Bishop Accountability

Fall River Resources – August 2002

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Mount Carmel Church to observe centennial

By Robert J. Barcellos
(New Bedford MA) Standard-Times
August 10, 2002

NEW BEDFORD -- Our Lady of Mount Carmel Church, the second of three Catholic parishes in New Bedford to serve a growing Portuguese-speaking population, will observing the centennial of its founding next month.

A Solemn Mass will be celebrated at 4 p.m. Sept. 15 in the church at Rivet and Bonney streets in the South End. A banquet will be served at 6 at White's restaurant in Westport. Tickets for the banquet may be acquired at the rectory.

In September 1902, the Rt. Rev. Matthew Harkins, then bishop of the Providence Diocese, announced a division of St. John the Baptist Church, created in 1871 as the first parish formed to serve Portuguese residents, and assigned the Rev. Joseph D. Nunes, to be in charge of the new parish. A third Portuguese parish, Our Lady of the Immaculate Conception Church, was created in 1909 for residents of the North End.

The parish lines of Our Lady of Mount Carmel were to include the area south of a line drawn through the center of Rockland Street east to Acushnet Avenue, then to Potomska Street, and through Potomska Street to the west.

Although land for a church had been acquired on the south side of Acushnet Avenue at Bonney Street, there was still no building. The Rev. Nunes at first conducted services at St. Hyacinth Church on Rivet Street, a discontinued parish that was formed to serve French-speaking residents.

The cornerstone of the present house of worship was laid on July 4, 1903, and the basement was completed a year later, enabling the first Mass to be celebrated there on July 16, 1904, The church itself would be completed in September 1913.

In its 100-year history, the parish has had only six pastors, this in part due to to the 56-year pastorate of the Rt. Rev. Antonio Pacheco Vieira, who became pastor on Dec. 13, 1907, and served until his death on March 27, 1964, just two days after turning 98. On his 75th anniversary, the late Richard Cardinal Cushing of Boston described him as the "patriarch of priests of the United States."

A native of Feteira d'Achade, St. Michael, Azores, the future pastor and dean of Portuguese clergy -- he would become the oldest active Catholic priest in this country -- was ordained in September 1888 and arrived in this country in 1903. Four years later, he succeeded his former classmate, Father Nunes, as pastor, inheriting a parish of 3,000 and a church under construction. The new church -- red brick with distinctive twin towers -- was blessed on Oct. 12, 1913, and the $75,000 debt was cleared by 1923.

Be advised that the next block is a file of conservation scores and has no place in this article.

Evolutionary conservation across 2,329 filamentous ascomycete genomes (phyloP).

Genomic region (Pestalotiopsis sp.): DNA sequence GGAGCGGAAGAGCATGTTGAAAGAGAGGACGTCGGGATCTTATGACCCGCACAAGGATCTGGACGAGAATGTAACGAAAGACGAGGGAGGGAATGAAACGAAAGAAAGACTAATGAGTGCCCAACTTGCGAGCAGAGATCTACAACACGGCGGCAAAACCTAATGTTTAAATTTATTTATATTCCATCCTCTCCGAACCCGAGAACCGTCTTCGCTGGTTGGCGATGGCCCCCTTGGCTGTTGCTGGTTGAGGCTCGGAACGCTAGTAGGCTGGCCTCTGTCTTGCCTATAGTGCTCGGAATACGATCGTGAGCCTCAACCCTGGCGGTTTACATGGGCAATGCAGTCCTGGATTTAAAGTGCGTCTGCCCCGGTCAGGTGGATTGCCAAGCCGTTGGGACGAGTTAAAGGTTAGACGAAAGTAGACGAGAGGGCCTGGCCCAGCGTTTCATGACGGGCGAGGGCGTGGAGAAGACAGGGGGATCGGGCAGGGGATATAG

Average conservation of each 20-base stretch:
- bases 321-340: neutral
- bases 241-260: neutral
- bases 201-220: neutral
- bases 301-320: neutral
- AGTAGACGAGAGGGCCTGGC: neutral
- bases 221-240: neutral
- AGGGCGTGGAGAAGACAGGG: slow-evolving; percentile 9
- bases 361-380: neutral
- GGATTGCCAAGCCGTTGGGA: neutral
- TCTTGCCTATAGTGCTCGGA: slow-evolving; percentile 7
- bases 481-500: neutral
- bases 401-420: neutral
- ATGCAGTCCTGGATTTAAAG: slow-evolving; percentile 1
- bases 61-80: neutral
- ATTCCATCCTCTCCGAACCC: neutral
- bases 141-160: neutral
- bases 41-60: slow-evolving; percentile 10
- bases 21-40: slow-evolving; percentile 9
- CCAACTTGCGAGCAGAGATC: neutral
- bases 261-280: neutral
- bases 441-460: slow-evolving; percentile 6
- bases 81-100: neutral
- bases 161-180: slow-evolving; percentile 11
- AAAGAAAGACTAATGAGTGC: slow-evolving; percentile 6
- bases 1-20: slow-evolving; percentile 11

Under Monsignor Vieira, the first parish school in this city for Portuguese-speaking students was established in 1941. Initially approved in 1929 by the bishop, the $200,000 project was delayed by the Depression. The Sisters of St. Dorothy were invited to staff the school with a new convent for them built in 1953.

When the venerable pastor died, he was succeeded by the Rev. Jose Maria Bettencourt e Avila, a native of St. George, Azores, who served from 1964-74. He died in 1988.

The fourth pastor, the Rt. Rev. Msgr. Luiz Gonzaga Mendonca, served from 1974-94 and was simultaneous vicar general of the Fall River Diocese from 1971-89. The New Bedford native received his priestly training at the Seminario Episcopal in Angra, Terceira, Azores, and returned to New Bedford. As a tribute to his sponsor, Msgr. Vieira, he was ordained at Our Lady of Mount Carmel Church on June 10, 1944, the first occasion in diocesan history in which an ordination had been carried out in in a church other than the cathedral in Fall River.

Monsignor Mendonca died on Feb. 21, 1997, at 77 and his funeral Mass at Our Lady of Mount Carmel Church was attended by one cardinal, an archbishop, two bishops and numerous clergy.

He was followed as pastor by the Rev. Henry S. Arruda and the current pastor, the Rev. John J. Oliveira. The Rev. Oliveira, previously pastor of St. John the Baptist Church, was assigned to Our Lady of the Carmel Church in June 2001 when the Rev. Arruda went to St. Anthony's Church in Taunton.

The Rev. Oliveira leads a parish of just over 8,000, assisted by two parochial vicars, the Rev. Michael Camara and the Rev. Kevin Cook; a permanent deacon, Deacon Abilio dosAnjos Pires; and a seminarian, David Nichols, doing his pastoral intern year at the parish.

Six Masses are celebrated every weekend in the parish; the 7 and 10 a.m. Masses are celebrated in Portuguese.

More than a dozen years ago, the parish undertook a major renovation of the church, with Masses during the first year of the three-year project being celebrated in the parish school. The-pastor Monsignor Mendonce, described the project as "a complete and total renovation and modernization of the church, bringing it into conformity with the recommendations of Vatican Council II."

The completion of the project was marked on April 26, 1992, by the formal dedication of the rebuilt 1928 Hook and Hastings organ and with a concert of sacred music. As rebuilt by the Delisle Organ Co. of Fall River, the organ was increased from 15 ranks of pipes to 80 ranks and 2,337 pipes.

The parish school has 128 pupils with an all-lay staff; the Sister of St. Dorothy left about five years ago.

Cardinal Bernard F. Law was the celebrant on Sept. 19, 1992, when the Association for the Advancement of the Catholic University of Portugal held its annual Eucharistic celebration and banquet at the Rivet Street parish.

On Feb. 14, 1996, the parish held a Week of Prayer for Christian Unity ecumenical service at which the guest speaker was the Rt. Rev. Barbara C. Harris, suffragan bishop of the Episcopal Diocese of Massachusetts.


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